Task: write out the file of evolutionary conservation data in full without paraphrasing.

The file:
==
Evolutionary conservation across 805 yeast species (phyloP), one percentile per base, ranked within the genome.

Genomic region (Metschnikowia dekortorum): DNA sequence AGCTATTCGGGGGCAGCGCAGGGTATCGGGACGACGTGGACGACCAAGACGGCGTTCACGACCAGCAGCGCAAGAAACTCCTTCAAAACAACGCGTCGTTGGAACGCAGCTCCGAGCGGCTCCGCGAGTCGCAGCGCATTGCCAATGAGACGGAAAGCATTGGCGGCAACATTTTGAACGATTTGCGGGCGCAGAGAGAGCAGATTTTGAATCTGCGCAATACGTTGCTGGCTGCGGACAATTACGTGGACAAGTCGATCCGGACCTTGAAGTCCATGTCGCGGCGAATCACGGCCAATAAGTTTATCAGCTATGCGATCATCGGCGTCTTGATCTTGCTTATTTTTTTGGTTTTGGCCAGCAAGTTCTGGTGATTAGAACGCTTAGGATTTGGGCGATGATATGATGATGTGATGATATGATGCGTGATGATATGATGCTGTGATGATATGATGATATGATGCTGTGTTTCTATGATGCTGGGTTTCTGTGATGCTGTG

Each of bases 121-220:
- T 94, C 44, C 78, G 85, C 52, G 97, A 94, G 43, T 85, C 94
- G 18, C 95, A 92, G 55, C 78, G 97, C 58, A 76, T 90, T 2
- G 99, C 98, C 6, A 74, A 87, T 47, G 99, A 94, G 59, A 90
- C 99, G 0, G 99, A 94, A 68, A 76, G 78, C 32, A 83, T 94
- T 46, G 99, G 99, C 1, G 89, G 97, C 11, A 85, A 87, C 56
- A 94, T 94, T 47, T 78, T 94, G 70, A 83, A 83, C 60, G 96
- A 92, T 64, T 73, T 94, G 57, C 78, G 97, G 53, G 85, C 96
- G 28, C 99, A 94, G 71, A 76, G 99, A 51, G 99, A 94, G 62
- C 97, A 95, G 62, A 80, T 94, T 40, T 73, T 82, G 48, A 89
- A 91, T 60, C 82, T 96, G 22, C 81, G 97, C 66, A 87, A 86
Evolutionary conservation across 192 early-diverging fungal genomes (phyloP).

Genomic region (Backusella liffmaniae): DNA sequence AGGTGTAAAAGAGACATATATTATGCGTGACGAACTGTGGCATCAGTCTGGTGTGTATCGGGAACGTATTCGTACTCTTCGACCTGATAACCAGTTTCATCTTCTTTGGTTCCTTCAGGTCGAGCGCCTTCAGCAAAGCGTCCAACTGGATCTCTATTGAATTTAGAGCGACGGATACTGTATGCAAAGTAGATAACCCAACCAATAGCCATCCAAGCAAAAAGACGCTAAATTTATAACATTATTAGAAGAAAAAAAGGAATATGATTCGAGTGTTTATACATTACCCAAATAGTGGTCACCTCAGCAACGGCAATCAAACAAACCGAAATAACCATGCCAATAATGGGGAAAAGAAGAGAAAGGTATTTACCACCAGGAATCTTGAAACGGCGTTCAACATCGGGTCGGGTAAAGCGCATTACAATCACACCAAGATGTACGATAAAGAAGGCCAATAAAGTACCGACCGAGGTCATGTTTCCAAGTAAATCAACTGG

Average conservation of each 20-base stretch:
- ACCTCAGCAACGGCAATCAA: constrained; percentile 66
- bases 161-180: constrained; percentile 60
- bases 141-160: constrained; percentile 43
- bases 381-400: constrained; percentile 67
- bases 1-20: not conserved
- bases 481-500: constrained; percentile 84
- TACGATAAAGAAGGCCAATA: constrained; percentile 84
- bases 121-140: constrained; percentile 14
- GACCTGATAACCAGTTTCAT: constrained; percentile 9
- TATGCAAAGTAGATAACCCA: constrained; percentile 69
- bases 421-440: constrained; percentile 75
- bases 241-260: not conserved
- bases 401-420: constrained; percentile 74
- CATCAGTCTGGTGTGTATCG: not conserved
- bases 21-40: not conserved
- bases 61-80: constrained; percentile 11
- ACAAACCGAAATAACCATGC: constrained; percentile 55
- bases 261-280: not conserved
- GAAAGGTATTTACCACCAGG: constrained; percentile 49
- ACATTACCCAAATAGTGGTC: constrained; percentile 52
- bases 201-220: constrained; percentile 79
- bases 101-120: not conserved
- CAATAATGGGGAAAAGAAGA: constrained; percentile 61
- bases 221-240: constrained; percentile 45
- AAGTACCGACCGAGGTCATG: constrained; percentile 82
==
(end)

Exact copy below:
Evolutionary conservation across 805 yeast species (phyloP), one percentile per base, ranked within the genome.

Genomic region (Metschnikowia dekortorum): DNA sequence AGCTATTCGGGGGCAGCGCAGGGTATCGGGACGACGTGGACGACCAAGACGGCGTTCACGACCAGCAGCGCAAGAAACTCCTTCAAAACAACGCGTCGTTGGAACGCAGCTCCGAGCGGCTCCGCGAGTCGCAGCGCATTGCCAATGAGACGGAAAGCATTGGCGGCAACATTTTGAACGATTTGCGGGCGCAGAGAGAGCAGATTTTGAATCTGCGCAATACGTTGCTGGCTGCGGACAATTACGTGGACAAGTCGATCCGGACCTTGAAGTCCATGTCGCGGCGAATCACGGCCAATAAGTTTATCAGCTATGCGATCATCGGCGTCTTGATCTTGCTTATTTTTTTGGTTTTGGCCAGCAAGTTCTGGTGATTAGAACGCTTAGGATTTGGGCGATGATATGATGATGTGATGATATGATGCGTGATGATATGATGCTGTGATGATATGATGATATGATGCTGTGTTTCTATGATGCTGGGTTTCTGTGATGCTGTG

Each of bases 121-220:
- T 94, C 44, C 78, G 85, C 52, G 97, A 94, G 43, T 85, C 94
- G 18, C 95, A 92, G 55, C 78, G 97, C 58, A 76, T 90, T 2
- G 99, C 98, C 6, A 74, A 87, T 47, G 99, A 94, G 59, A 90
- C 99, G 0, G 99, A 94, A 68, A 76, G 78, C 32, A 83, T 94
- T 46, G 99, G 99, C 1, G 89, G 97, C 11, A 85, A 87, C 56
- A 94, T 94, T 47, T 78, T 94, G 70, A 83, A 83, C 60, G 96
- A 92, T 64, T 73, T 94, G 57, C 78, G 97, G 53, G 85, C 96
- G 28, C 99, A 94, G 71, A 76, G 99, A 51, G 99, A 94, G 62
- C 97, A 95, G 62, A 80, T 94, T 40, T 73, T 82, G 48, A 89
- A 91, T 60, C 82, T 96, G 22, C 81, G 97, C 66, A 87, A 86
Evolutionary conservation across 192 early-diverging fungal genomes (phyloP).

Genomic region (Backusella liffmaniae): DNA sequence AGGTGTAAAAGAGACATATATTATGCGTGACGAACTGTGGCATCAGTCTGGTGTGTATCGGGAACGTATTCGTACTCTTCGACCTGATAACCAGTTTCATCTTCTTTGGTTCCTTCAGGTCGAGCGCCTTCAGCAAAGCGTCCAACTGGATCTCTATTGAATTTAGAGCGACGGATACTGTATGCAAAGTAGATAACCCAACCAATAGCCATCCAAGCAAAAAGACGCTAAATTTATAACATTATTAGAAGAAAAAAAGGAATATGATTCGAGTGTTTATACATTACCCAAATAGTGGTCACCTCAGCAACGGCAATCAAACAAACCGAAATAACCATGCCAATAATGGGGAAAAGAAGAGAAAGGTATTTACCACCAGGAATCTTGAAACGGCGTTCAACATCGGGTCGGGTAAAGCGCATTACAATCACACCAAGATGTACGATAAAGAAGGCCAATAAAGTACCGACCGAGGTCATGTTTCCAAGTAAATCAACTGG

Average conservation of each 20-base stretch:
- ACCTCAGCAACGGCAATCAA: constrained; percentile 66
- bases 161-180: constrained; percentile 60
- bases 141-160: constrained; percentile 43
- bases 381-400: constrained; percentile 67
- bases 1-20: not conserved
- bases 481-500: constrained; percentile 84
- TACGATAAAGAAGGCCAATA: constrained; percentile 84
- bases 121-140: constrained; percentile 14
- GACCTGATAACCAGTTTCAT: constrained; percentile 9
- TATGCAAAGTAGATAACCCA: constrained; percentile 69
- bases 421-440: constrained; percentile 75
- bases 241-260: not conserved
- bases 401-420: constrained; percentile 74
- CATCAGTCTGGTGTGTATCG: not conserved
- bases 21-40: not conserved
- bases 61-80: constrained; percentile 11
- ACAAACCGAAATAACCATGC: constrained; percentile 55
- bases 261-280: not conserved
- GAAAGGTATTTACCACCAGG: constrained; percentile 49
- ACATTACCCAAATAGTGGTC: constrained; percentile 52
- bases 201-220: constrained; percentile 79
- bases 101-120: not conserved
- CAATAATGGGGAAAAGAAGA: constrained; percentile 61
- bases 221-240: constrained; percentile 45
- AAGTACCGACCGAGGTCATG: constrained; percentile 82